Modernizing 2004 web design to 2024

I’ve been having a blast with updating all of my blog headers.

CSS Battle continues to influence my thinking about how things look.

How little code can I use to accomplish a result? Code Golf? There’s an old tv show called Name That Tune and contestants would “bid” on how many notes of a song they would need to identify a song by name. “I can name that tune in 5 notes!”

I have avoided updating these old designs because of a bad idea. The bad idea was they were permanent and immutable. They mustn’t be changed. To update them would be to misrepresent what they were. Antiques! Precious archival materials.

They’re not antiques.

They represent an intention from the time. They were my idea of the time to convey tone and mood and my life at the time. It’s not their code that is important. What is important is the idea.

They deserve to be seen and do what they were intended to do.

Or, at least, I want them to convey what I meant at the time.

People aren’t looking at them in Netscape Navigator or Microsoft Internet Explorer 6.0.

And so, the peculiar way I relied on cellspacing, cellpadding, vspace, space, and blank GIFs no longer applies. They now render in ways totally unrelated to the design intent. This is the nature of digital creation.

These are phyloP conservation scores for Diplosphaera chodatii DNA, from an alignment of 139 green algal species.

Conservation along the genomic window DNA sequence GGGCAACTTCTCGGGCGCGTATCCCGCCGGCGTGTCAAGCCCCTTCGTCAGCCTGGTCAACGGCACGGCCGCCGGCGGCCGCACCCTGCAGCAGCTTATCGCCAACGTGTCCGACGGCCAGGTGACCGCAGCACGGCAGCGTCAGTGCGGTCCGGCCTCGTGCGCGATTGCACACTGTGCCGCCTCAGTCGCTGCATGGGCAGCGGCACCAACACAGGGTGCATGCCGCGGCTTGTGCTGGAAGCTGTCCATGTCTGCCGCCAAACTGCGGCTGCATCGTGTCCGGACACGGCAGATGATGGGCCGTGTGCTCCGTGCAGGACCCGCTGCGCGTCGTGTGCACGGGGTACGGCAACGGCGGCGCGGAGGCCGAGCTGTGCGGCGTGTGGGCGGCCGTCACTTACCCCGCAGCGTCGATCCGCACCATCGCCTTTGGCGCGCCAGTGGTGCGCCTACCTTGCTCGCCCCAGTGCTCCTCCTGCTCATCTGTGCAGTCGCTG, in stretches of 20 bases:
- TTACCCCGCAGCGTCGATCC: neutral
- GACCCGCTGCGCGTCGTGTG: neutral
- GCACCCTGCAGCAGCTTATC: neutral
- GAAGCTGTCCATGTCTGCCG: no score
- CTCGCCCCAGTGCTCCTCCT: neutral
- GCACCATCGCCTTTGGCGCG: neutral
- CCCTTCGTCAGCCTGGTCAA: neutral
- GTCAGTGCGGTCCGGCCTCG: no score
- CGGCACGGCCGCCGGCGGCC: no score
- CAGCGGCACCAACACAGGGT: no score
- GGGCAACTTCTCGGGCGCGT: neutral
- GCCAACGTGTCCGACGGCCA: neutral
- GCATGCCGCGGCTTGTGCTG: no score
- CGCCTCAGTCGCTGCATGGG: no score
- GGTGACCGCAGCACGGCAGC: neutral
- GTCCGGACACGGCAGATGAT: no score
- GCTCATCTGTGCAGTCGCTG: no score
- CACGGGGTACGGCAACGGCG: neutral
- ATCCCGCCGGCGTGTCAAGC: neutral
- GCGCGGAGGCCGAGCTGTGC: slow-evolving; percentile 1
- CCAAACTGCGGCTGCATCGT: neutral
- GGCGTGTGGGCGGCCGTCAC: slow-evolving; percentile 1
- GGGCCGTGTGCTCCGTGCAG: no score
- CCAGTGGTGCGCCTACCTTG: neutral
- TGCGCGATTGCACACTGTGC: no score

For example, here’s one from 2004 which features a pair of shoes which I wore the heck out of. Doc Martens. I was broke. And so I wore them and wore them until they failed.

Originally I had that as a table with 6 cells over, 4 rows. With the first rows using the bgcolor attribute to get a color. It was the best choice in 2004 but not where I live now, 2024.

Moreover, when I scaled the browser width narrower it became a jumbled mess. Optimizing for 640 pixels wide or 800 pixels makes no sense now. It never made much sense anyway, as the future would always bring bigger screens, but here in 2024 the “pixels” we use are sort of a weird compromise around how things work. And I can use a CSS border to represent those top and bottom bars rather than a table cell with a colspan of 3 and a weird width of 100%.

In the new version I also made decisions about how the thing would scale, changing the images of the text to be transparent, and including some elliptical gradients behind them so that they look nicer.

You can resize your browser (if you can resize your browser!) to see the result, or see a representative scaling change below:
Showing how these designs look with a narrower browser width

I’ve been using CodePen for this.

Here’s another interesting one, with bold color and a more complicated design:

And to look back at differently political time:

Something slightly patriotic for September 2001.

I’ve collected these into one CodePen Collection there: ArtLung Blog Headers (2000-2024).

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